That I helped recruit Sara Huddleston is a highlight of my 20 years in Greene County, Iowa.

By CHUCK OFFENBURGER

JEFFERSON, Iowa, June 7, 2024 – This is Bell Tower Festival weekend in Jefferson and Greene County, and there are two things about this one that I am especially celebrating.

One, it was 20 years ago this weekend that I moved here, after five previous years in Storm Lake, and even earlier, 27 years in Des Moines.  Greene County has been a wonderful home for me, and I’ve done the best I can to help make it better for everybody.

The second thing I’m celebrating is that this week, my friend for 25 years, Sara Monroy Huddleston, moved here from Storm Lake to become the first director of the new “Multicultural Family Resource Center” (MFRC). 

That is the growth and diversity initiative of the Greene County Development Corp., our economic development organization. In the 2 ½ years I served as chairperson of the steering committee for the MFRC, I told people we were going to build “A multicultural workforce that uses the Iowa work ethic to produce for the global market.”  

We detailed how we intended to grow our five manufacturing plants; our agricultural operations; our retail businesses; our providers of healthcare, hospitality and tourism services; our schools, and our community organizations.  And, yes, I believe we can reverse 100 years of population decline in the county and our small towns.  Today, Greene County has about 8,700, and the county seat, Jefferson, is the largest town with about 4,100.

As I told some other friends here, I really believe that my having helped recruit the 58-year-old Huddleston to head-up this new effort here, will turn out to be my most significant contribution toward building a better future for Greene County.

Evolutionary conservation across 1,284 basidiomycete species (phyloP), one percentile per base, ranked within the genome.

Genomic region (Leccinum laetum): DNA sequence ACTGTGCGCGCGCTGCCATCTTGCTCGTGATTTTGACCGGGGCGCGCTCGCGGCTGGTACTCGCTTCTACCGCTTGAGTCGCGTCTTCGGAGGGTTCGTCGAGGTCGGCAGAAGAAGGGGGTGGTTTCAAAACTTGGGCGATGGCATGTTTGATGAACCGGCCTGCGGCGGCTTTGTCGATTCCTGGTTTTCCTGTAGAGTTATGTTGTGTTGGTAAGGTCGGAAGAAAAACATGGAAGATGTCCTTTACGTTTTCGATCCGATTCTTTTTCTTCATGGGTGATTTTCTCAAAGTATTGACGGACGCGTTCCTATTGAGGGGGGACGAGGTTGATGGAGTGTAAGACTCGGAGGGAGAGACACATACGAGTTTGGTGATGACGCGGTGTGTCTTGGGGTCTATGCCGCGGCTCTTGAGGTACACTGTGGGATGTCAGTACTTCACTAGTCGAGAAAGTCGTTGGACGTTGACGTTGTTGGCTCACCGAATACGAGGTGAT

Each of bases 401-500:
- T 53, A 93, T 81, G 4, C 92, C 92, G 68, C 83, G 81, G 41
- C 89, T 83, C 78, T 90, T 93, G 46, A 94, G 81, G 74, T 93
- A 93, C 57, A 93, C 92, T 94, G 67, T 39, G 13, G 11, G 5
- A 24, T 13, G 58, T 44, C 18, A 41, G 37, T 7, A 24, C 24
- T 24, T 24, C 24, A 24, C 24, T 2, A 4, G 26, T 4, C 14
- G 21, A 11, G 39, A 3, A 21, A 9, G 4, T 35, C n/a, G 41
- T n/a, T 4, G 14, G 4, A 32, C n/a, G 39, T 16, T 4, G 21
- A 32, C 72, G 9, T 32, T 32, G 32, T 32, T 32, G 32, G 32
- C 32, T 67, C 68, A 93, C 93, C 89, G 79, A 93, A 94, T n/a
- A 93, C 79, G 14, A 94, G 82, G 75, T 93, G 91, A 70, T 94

Sara Monroy Huddleston. (Photo furnished.)

You’re going to love meeting Sara. 

She’s probably the most widely-known person of Latino heritage in the state.  In fact, she was the first Latina to be elected to public office – she served three terms on the Storm Lake city council.  And U.S. Senator Tom Harkin is said to have promoted Huddleston to be the lieutenant governor candidate when Jack Hatch was the Democratic Party’s nominee for governor in 2014. She declined.

“She’s gregarious, approachable and a good politician when she needs to be,” said Art Cullen, the editor and publisher of the Storm Lake Times Pilot, who has been one of her mentors as a community leader there. “That means she knows how to make people feel good, even when she’s having to tell them to go to hell.”

The best way I can introduce her is to share the letter of recommendation I wrote this past February to the committee that hired her.  That group included officials of the Greene County Community Schools, the City of Jefferson, the county’s development corporation and some individual representatives of our larger employees – all of which are partnering in the MFRC.

Here’s what I wrote: